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Keywords:

  • peripheral nerve;
  • aging;
  • BMD;
  • bone ultrasound

Abstract

Bone tissue is innervated, and peripheral nerve function may impact BMD. Older black and white men and women (N = 2200) in the Health, Aging, and Body Composition Study with worse sensory and motor peripheral nerve function had lower hip BMD and calcaneal BUA independent of lean mass, strength, physical ability, and diabetes. Poor peripheral nerve function may directly affect bone.

Introduction: Bone tissue is innervated, yet little is known about the impact of nerve function on BMD. Poor peripheral nerve function may contribute to lower BMD and higher fracture risk, particularly in those with diabetic neuropathy.

Materials and Methods: The Health, Aging, and Body Composition (Health ABC) Study included annual exams in white and black men and women 70–79 years of age recruited from Pittsburgh and Memphis. Nerve function in legs/feet was assessed by 1.4- and 10-g monofilament detection, vibration threshold, and peroneal motor nerve conduction velocity (NCV) and amplitude (CMAP). Total hip BMD, heel broadband ultrasound attenuation (BUA), and total fat and lean mass were measured 1 year later (QDR 4500A, Sahara QUS; Hologic).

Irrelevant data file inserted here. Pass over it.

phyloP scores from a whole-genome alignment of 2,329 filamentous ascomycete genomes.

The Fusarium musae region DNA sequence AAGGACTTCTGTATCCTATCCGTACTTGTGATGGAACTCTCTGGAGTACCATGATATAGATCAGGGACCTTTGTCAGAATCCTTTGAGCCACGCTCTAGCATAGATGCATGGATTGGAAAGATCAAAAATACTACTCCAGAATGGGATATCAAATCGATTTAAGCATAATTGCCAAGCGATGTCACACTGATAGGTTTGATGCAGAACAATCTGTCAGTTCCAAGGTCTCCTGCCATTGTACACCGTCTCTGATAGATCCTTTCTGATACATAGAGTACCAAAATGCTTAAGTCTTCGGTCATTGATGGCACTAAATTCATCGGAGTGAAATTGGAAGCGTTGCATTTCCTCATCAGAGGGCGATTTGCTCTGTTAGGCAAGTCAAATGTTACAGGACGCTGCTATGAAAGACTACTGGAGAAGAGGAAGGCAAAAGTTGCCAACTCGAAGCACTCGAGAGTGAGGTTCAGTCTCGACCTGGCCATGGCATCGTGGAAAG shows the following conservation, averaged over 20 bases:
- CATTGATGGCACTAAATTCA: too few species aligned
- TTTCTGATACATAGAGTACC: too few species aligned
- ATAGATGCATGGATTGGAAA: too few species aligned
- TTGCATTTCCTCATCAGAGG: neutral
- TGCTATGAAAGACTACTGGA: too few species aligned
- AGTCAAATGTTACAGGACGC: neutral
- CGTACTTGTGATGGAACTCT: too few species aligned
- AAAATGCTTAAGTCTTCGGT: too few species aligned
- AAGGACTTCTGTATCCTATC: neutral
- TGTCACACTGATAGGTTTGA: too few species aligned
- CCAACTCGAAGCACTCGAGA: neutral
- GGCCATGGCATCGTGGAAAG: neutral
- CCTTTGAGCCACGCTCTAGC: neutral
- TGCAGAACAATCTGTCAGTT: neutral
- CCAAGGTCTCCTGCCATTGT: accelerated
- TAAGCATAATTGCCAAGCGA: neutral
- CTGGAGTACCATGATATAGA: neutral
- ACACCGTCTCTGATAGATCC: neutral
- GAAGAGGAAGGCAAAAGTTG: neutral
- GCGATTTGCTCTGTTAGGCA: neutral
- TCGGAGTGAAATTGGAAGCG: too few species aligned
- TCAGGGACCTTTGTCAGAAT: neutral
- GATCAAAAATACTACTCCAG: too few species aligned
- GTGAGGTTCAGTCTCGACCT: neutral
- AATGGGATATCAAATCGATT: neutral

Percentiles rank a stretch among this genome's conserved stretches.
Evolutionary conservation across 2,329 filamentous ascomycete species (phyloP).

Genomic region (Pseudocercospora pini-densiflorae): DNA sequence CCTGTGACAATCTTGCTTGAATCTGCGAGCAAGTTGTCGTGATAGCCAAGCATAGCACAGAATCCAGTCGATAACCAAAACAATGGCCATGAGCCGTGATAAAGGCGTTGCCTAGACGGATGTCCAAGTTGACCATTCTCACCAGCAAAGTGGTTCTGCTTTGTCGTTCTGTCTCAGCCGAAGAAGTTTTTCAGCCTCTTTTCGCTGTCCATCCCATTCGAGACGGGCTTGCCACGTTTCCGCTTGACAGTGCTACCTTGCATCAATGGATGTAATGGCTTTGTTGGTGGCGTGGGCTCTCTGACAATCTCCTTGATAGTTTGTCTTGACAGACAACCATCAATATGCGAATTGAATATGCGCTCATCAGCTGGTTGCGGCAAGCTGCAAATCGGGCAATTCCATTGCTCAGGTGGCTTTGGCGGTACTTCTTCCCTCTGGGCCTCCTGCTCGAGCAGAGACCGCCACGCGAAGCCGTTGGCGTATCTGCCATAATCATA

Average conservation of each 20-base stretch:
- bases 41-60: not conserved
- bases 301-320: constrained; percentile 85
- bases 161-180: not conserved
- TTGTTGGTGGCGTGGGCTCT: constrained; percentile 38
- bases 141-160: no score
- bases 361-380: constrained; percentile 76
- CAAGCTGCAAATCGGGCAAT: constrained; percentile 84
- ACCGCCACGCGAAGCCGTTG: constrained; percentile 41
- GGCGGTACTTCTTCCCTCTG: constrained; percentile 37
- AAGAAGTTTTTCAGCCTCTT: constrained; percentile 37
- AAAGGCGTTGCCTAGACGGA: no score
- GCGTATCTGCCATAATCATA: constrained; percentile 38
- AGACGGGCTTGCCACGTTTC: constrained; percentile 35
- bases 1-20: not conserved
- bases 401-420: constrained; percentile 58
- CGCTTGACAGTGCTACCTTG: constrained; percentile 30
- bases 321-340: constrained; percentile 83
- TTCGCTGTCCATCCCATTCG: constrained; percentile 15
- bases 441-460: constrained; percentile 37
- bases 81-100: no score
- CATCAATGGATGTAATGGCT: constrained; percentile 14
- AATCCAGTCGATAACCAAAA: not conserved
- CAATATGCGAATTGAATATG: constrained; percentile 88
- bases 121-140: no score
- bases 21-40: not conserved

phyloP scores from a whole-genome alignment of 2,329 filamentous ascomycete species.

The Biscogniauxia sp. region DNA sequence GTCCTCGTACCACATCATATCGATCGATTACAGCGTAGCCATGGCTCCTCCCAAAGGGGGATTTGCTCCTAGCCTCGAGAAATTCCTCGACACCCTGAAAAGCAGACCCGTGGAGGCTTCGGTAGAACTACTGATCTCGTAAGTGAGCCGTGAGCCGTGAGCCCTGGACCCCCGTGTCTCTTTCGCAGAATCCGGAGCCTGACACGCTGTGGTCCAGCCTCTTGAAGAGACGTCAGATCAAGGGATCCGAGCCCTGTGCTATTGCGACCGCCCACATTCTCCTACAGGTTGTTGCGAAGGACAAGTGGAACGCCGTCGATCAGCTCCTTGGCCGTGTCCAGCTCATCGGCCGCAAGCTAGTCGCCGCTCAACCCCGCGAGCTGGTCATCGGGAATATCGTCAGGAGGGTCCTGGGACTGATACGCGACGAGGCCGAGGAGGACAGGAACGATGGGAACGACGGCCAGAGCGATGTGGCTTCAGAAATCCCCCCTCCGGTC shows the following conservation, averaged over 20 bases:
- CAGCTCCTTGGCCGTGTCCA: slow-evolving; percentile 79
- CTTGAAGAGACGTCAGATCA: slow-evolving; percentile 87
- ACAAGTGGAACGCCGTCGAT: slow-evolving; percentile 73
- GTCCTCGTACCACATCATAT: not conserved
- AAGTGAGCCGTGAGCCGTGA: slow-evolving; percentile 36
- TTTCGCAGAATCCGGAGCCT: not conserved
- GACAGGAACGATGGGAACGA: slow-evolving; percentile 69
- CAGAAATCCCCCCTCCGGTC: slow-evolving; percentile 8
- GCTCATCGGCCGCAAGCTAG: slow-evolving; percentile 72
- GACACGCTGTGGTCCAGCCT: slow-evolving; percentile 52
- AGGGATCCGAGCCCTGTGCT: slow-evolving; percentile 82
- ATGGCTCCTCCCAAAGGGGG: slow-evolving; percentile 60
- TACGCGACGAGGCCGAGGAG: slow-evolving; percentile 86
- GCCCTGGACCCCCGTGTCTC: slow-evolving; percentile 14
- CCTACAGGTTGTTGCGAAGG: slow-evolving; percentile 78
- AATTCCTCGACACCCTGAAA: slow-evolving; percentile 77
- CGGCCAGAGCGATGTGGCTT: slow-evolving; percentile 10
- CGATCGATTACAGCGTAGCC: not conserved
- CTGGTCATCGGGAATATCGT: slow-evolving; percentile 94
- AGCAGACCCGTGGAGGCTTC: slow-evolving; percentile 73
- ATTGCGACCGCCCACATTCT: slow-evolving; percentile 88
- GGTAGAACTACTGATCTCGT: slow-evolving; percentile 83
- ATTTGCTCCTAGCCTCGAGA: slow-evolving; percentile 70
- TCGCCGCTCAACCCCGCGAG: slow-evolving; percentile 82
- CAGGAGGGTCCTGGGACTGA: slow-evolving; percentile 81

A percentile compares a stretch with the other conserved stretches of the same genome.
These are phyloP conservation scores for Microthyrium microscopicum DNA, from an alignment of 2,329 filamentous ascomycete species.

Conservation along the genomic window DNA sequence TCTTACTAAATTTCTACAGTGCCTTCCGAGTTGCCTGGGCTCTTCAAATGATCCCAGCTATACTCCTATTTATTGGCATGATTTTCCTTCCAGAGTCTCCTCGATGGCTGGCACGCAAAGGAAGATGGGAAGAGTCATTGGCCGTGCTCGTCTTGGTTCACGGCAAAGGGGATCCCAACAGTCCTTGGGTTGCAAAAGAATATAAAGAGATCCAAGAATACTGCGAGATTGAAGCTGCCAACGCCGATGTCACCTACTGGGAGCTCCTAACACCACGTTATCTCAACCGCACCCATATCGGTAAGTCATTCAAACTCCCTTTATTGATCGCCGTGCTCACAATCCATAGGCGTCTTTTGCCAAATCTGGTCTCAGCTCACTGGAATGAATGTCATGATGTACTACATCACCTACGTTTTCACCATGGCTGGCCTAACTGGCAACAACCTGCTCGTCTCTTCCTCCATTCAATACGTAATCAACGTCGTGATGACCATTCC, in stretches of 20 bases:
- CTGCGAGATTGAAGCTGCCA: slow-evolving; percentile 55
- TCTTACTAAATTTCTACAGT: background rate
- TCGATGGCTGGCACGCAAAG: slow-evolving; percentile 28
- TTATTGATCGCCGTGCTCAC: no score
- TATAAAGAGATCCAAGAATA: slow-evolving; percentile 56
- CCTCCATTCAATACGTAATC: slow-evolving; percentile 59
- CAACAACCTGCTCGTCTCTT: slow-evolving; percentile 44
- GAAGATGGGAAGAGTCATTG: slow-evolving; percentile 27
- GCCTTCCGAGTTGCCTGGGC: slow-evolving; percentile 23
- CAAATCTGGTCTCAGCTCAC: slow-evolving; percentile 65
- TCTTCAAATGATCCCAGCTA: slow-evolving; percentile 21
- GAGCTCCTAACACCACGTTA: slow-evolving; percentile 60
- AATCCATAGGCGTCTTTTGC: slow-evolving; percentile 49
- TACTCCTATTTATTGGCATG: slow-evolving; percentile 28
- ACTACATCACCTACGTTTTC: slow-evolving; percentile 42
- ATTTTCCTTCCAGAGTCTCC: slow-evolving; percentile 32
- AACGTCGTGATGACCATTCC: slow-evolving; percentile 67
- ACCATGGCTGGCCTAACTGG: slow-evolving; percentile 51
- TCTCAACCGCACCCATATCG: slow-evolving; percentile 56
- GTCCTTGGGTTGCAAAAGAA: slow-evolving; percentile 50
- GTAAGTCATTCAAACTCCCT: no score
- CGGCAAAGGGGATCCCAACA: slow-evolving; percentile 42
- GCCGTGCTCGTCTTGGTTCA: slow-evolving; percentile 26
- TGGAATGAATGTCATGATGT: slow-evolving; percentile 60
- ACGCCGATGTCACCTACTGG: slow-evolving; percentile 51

Results: Participants (N = 2200) were 48% men and 37% black. Poor nerve function (lower monofilament detection, higher vibration threshold, lower CMAP, lower NCV) was associated with 1.4–5.7% lower BUA and significant for all but NCV, adjusted for demographics, diabetes, body composition, and physical ability. Results were similar for adjusted hip BMD, with 1.0–2.9% lower BMD, significant for monofilament and CMAP testing. When considering the components of BMD, total hip area was 1.8–4.9% higher in those with the worst nerve function, although BMC showed little difference. Lower monofilament detection and CMAP were independently associated with lower heel BUA (p < 0.01), and monofilament detection was associated with lower hip BMD (p < 0.05) in regression additionally adjusted for lifestyle factors, bone-active medications, and diabetes-related complications.

Conclusions: Poor peripheral nerve function may directly related to lower BMD, likely through an increase in bone area in older adults, independent of lean mass, strength, physical ability, and diabetes. Whether those with impaired nerve function are at higher risk for fracture independent of falls needs to be studied.